Darryl Jenkins feels like his new job as training manager for Continental Tire in Hinds County is really an opportunity to come home to work, both literally and figuratively.

He has returned from north Mississippi to work close to his Hinds Community College home, and he’s also taking on a job with a company that has close ties with the college.

Jenkins, the son of retired Hinds Community College Vice President for Business Services Adam Jenkins and Margaree Jenkins, graduated from the now closed Hinds Agricultural High School and attended Hinds’ Utica Campus in 1985 before transferring to Jackson State University for two degrees, a bachelor’s in industrial technology and a master’s in education.

He returned to Hinds for about a decade, teaching electronics on the Utica Campus, becoming the chair of the department and serving as a faculty council leader.

He was director of the vocational center in Humphreys County schools for a year when he got a call from 1967 Hinds alumnus Bob Mullins, former Hinds Community College vice president for Economic Development who was the first training manager at the then-new Nissan plant in Canton in 2003. Knowing of Jenkins’ extensive electrical background and teaching ability, Mullins asked him to come teach electrical courses.

“Darryl did a great job at Nissan, and he enjoyed what he was doing. I was able to expose him to a lot of things we did at Nissan,” he said.

Jenkins’ background in understanding state funding, especially from a community college perspective, as well as his training background will make him an asset to both Hinds and Continental Tire, Mullins said.

“It’s really to the company’s advantage to have somebody like Darryl who’s got that kind of background and experience,” Mullins said.

Jenkins started work at Continental Tire on Aug. 27. The training center is set to open on Nov. 8. The plant will employ about 250 in 2019 and double that in 2020.

Jenkins said when he interviewed with Continental Tire, his experience with the Nissan start-up was a definite plus. “It was hard work and long hours, but it was rewarding. You see people excited about starting their careers and people starting with a new company,” he said. “I’ve been part of training, expansion and now another start-up. That skill and training has gotten me prepared to be where I am now.”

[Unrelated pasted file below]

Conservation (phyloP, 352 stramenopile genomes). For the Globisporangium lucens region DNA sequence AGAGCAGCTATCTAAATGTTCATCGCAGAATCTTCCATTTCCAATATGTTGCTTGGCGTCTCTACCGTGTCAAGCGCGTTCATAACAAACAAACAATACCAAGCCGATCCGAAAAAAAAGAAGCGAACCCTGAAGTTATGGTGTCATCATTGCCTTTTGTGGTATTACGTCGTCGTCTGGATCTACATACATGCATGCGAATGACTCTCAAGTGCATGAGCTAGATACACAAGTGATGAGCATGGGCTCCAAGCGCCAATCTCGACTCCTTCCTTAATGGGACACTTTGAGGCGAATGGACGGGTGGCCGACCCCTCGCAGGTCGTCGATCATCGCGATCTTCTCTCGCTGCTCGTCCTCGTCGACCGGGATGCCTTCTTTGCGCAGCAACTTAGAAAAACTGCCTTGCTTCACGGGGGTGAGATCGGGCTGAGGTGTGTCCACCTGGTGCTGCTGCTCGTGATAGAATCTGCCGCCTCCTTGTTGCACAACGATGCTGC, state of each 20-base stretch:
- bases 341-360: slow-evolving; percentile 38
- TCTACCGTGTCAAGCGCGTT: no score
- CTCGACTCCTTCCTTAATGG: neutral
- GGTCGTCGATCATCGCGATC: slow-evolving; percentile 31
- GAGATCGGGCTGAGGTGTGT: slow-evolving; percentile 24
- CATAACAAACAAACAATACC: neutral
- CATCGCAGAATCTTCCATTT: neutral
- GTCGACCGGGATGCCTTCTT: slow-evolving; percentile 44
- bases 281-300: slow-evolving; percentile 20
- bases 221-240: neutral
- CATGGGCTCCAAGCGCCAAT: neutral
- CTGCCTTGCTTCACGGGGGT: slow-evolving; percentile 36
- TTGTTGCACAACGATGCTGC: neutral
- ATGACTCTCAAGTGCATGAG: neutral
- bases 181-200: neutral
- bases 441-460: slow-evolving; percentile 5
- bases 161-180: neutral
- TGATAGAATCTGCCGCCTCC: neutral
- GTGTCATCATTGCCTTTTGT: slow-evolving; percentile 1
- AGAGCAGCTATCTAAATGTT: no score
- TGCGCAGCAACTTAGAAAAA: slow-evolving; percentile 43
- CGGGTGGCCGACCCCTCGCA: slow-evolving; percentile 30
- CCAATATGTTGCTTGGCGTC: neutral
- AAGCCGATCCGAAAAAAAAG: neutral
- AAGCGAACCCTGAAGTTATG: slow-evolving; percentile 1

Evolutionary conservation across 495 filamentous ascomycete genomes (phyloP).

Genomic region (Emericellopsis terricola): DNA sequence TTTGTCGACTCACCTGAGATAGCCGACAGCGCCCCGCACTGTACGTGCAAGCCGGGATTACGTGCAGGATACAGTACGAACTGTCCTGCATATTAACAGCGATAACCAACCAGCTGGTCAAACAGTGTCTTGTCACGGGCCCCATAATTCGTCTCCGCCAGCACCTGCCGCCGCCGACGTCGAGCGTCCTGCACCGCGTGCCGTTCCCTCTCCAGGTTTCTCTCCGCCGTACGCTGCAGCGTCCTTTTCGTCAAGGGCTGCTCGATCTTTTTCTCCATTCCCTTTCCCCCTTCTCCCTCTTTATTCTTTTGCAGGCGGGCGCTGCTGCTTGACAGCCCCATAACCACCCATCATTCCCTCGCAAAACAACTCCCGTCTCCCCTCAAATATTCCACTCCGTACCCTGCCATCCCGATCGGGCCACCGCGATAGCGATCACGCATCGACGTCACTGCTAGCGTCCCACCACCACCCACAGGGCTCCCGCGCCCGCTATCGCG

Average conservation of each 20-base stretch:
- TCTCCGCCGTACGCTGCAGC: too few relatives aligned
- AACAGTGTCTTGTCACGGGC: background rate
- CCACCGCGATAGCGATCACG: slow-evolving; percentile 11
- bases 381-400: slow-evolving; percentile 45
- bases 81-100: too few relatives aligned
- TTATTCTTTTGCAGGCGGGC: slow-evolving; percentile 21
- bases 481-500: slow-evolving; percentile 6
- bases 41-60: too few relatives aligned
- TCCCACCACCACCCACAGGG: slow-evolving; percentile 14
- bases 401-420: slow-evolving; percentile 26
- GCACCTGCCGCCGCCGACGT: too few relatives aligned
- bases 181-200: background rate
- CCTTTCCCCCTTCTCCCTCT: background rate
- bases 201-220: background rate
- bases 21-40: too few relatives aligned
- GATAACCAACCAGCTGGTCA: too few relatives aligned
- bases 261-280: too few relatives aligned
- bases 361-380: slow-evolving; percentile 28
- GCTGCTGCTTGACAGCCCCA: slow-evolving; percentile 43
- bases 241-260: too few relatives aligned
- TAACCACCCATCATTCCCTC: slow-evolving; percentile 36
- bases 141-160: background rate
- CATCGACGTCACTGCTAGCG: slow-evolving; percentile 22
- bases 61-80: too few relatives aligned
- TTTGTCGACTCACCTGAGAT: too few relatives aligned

Jenkins said the Continental interviewers asked him, “Hey, why do you want to work that hard?” he said, laughing. “It’s just the excitement of something new, something big.

“I’ll have a big impact on how the training is done at Continental,” he said. “I will make sure that we maintain that culture of one of the best companies to work for in the industry and also get people trained, ready to get the plant opened on time, within budget.”

Jenkins was on the Raymond Campus Aug. 7 for an open house at the newly renovated and reopened Jenkins Hall, which is named for his dad.

“When I learned at the open house that he was coming to do this with Continental Tire, oh boy, I was so pleased because I know of his competency,” said Hinds President Dr. Clyde Muse.

“That will be a critical position for us in the future working with Continental to do their workforce development,” he said. “I think it’s a real blessing that he’s back ‘with us.’ I say ‘with us’ because we’ve had a very good relationship with Continental from the beginning, and Darryl working with us on workforce development and training for them is just great.”

Jenkins said his time as a student and employee at Hinds has been a significant influence on his life.

“It’s the ‘family environment.’ You know, Utica was like a family. Everybody looked out for everybody else,” he said. “People knew me, and everybody was trying to guide me in different directions and telling me what I needed to do to be successful. It was a real nurturing environment. … Now I’m coming back to the Hinds family.”

And when he taught at Hinds for 10 years, his goal was to nurture his own students the same way.

“One of the most rewarding things is when I see my former students at the gas station and they say, “Mr. Jenkins, I really appreciate your staying on me and keeping me on the right path.’ I loved working at Hinds and seeing the students graduate and get jobs.”

Now the venue is different but the ultimate goal is still the same: ensuring people are trained and ready for work.

“As a teacher, you always say you have an opportunity to touch the future. So this is going to be an opportunity for me to touch the future in Mississippi through industry. Working at Continental will give me a good opportunity to be a part of a startup and make sure we get our students through school and through the apprenticeship program and also get employees coming from other places and other companies trained and ready to start a good career.

“Startups are life-changing,” Jenkins said. “It’s going to be a task but I don’t think it’s going to be overwhelming. I don’t think it’ll be difficult at all to find the workforce and get them trained.”

As Mississippi’s largest community college, Hinds Community College is a comprehensive institution offering quality, affordable educational opportunities with academic programs of study leading to seamless university transfer and career and technical programs teaching job-ready skills. With six locations in central Mississippi, Hinds enrolls about 12,000 students each fall semester. To learn more, visit www.hindscc.edu or call 1.800.HindsCC.

Editor’s Note: This story was originally published in the fall 2018 issue of Hindsight alumni magazine.

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